Afghanistan refugee shares how Friends of Youth gave him hope at Bellevue event

Hundreds celebrate youth at annual Friends of Youth luncheon.

Farid looked out across a packed Bellevue Hyatt Regency ballroom on Friday with hundreds of faces staring back at him and said, “Wow.”

The young Middle Eastern immigrant had come so far in that moment.

The last speaker of the 13th annual Celebration of Youth luncheon – which was meant to raise money for Eastside nonprofit Friends of Youth – then proceeded to tell his story.

“I was born in the dark age of my time,” Farid said of the year 1999 in which the Taliban regime reigned throughout Afghanistan.

Farid couldn’t properly attend school and his quality of life was severely restricted.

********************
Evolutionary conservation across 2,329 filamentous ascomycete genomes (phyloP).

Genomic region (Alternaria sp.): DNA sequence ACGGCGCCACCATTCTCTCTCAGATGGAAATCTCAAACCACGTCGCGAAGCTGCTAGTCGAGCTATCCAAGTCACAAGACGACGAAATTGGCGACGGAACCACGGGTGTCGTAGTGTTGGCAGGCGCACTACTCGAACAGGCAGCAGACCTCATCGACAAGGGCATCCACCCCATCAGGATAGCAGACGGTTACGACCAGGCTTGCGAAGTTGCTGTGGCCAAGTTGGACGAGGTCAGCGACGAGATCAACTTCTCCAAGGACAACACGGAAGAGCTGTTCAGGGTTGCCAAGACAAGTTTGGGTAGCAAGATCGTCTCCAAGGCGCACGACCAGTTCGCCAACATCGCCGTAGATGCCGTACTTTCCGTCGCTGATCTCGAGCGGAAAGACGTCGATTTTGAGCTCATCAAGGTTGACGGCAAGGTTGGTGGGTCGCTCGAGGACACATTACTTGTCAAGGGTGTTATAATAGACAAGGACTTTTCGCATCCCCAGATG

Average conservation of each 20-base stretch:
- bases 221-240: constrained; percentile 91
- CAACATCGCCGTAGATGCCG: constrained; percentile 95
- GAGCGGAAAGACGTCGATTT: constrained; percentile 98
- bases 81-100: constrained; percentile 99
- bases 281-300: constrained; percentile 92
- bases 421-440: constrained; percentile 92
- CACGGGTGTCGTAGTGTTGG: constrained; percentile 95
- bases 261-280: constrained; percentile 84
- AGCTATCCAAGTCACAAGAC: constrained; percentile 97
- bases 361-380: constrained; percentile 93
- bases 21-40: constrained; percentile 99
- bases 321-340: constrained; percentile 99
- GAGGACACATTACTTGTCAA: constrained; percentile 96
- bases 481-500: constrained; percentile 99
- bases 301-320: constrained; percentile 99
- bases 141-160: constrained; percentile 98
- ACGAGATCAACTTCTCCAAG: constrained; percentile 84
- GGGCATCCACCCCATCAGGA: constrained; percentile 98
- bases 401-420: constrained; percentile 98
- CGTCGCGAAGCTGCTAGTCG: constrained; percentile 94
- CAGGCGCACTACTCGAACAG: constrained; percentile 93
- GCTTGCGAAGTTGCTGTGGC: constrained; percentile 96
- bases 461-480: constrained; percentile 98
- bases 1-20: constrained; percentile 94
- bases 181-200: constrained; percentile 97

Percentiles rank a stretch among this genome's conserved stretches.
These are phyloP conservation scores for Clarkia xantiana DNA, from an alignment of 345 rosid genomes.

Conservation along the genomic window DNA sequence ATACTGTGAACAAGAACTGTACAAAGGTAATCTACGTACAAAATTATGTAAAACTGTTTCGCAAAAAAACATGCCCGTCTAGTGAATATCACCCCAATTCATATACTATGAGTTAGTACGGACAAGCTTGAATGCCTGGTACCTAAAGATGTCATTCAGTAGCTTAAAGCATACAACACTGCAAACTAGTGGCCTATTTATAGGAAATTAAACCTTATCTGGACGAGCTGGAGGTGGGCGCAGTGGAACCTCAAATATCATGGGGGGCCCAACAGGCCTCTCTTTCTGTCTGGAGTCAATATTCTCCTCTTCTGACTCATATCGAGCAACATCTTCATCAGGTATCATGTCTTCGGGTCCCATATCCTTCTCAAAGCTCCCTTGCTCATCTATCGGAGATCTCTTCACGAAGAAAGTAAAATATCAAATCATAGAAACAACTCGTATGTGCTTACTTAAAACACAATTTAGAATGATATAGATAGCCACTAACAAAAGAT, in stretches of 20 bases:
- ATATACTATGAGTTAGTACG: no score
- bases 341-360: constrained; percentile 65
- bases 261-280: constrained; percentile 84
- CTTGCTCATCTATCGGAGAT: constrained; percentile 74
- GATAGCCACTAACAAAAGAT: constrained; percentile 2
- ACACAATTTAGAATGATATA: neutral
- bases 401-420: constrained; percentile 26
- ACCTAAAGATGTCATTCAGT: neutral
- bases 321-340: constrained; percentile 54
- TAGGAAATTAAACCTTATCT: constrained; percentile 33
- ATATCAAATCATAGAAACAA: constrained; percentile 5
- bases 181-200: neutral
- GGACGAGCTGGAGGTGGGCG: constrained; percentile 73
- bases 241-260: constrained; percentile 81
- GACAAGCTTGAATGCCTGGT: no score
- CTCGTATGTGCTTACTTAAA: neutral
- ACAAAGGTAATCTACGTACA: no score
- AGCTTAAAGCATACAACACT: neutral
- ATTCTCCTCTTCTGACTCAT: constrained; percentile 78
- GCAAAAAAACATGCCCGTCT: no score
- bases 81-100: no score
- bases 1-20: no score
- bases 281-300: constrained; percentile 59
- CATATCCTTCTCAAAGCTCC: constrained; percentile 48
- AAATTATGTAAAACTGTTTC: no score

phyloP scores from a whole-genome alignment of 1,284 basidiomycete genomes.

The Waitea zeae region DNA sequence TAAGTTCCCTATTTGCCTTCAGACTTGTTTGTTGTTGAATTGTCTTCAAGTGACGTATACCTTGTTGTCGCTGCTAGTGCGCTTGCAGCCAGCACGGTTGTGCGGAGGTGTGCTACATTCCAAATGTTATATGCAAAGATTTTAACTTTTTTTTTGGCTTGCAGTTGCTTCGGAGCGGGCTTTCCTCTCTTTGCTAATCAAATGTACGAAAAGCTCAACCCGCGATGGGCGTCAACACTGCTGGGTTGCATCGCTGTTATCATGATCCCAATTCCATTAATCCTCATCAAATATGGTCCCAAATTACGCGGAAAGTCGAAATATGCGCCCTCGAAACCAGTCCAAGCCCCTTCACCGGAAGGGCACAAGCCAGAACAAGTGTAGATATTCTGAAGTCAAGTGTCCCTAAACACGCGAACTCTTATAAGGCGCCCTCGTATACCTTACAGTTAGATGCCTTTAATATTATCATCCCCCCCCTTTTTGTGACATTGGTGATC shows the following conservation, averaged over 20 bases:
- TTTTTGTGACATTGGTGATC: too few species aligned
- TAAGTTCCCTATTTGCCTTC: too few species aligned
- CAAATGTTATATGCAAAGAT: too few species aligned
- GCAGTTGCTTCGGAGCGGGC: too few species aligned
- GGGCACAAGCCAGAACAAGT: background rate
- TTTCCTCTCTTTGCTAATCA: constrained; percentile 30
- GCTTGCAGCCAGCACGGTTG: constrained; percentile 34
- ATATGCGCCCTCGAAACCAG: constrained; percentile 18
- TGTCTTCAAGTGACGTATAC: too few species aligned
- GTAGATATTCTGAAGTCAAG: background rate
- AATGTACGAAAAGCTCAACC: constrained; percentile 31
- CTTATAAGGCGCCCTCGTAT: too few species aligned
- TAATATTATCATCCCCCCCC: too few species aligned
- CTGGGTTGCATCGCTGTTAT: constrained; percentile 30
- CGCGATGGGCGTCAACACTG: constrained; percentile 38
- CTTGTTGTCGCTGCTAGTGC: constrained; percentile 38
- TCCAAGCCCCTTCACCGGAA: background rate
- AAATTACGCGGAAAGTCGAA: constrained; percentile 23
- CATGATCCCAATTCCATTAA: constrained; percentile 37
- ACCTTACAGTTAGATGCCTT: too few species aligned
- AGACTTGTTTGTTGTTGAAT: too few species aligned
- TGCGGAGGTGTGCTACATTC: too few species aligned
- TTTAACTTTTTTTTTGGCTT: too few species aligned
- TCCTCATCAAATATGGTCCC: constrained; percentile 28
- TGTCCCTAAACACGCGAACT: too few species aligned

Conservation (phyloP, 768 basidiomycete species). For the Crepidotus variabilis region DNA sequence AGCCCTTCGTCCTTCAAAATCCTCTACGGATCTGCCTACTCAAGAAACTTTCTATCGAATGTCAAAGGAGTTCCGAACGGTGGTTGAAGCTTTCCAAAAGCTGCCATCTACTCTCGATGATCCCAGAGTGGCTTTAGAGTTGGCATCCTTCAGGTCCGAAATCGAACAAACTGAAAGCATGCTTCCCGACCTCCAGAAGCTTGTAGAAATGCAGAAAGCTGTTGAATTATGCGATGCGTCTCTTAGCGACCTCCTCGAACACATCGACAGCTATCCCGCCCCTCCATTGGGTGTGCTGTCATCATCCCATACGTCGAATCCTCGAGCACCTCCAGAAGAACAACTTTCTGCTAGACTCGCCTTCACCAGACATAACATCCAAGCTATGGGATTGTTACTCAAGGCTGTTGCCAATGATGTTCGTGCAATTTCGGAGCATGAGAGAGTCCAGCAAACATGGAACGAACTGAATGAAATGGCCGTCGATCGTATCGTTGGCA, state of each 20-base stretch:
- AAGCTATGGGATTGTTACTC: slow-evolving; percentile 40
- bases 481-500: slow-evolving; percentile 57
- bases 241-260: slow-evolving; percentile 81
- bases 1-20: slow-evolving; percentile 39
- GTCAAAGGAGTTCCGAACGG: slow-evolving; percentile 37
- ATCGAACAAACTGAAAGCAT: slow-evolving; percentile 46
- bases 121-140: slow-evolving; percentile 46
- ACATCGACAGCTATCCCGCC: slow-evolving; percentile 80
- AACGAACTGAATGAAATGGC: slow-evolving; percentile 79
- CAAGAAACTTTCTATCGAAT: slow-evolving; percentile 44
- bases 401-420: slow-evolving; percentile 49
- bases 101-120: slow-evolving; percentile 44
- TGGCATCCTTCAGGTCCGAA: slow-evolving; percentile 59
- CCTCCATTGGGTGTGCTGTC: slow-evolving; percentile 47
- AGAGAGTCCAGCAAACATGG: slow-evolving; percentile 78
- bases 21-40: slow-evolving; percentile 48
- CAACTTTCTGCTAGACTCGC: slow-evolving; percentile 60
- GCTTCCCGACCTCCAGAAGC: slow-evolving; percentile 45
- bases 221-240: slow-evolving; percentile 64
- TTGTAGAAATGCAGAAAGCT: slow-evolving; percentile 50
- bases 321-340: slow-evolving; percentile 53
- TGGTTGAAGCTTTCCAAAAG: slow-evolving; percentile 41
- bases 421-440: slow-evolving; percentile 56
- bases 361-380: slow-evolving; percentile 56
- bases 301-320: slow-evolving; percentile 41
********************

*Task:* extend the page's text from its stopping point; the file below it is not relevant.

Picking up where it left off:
Then, in 2014, the unimaginable happened.

“In 2014, when I was 14 years old, the extremists changed my life by taking my father from me,” he said. “To save my life, my mother told me to leave the country alone …”

With the help of a friend, Farid left but ended up in Indonesia, a country he had never heard of.

“At the same time, I was really confused because I had never been far from my family and I was only 14 years old,” he recalled.

Farid would go on to live in a youth detention center in a sort of a “limbo” state. He said he was shy and very sad during that time.

But then after three years, he was told he would be sent to the United States of America. On June 8, 2017 he arrived at Seattle-Tacoma International Airport. He was face-to-face with a kind stranger holding a sign that read “Welcome” in his native language. He took a deep breath and thought he was sure he would find the right place to call home.

Farid was taken to his new home in Kirkland, where the Friends of Youth transitional housing is located.

“When I got here, I had so many questions in my mind, like how did I survive this journey without anything else?” Farid said. “Back then, I didn’t understand all of my questions but now I know all of my answers.”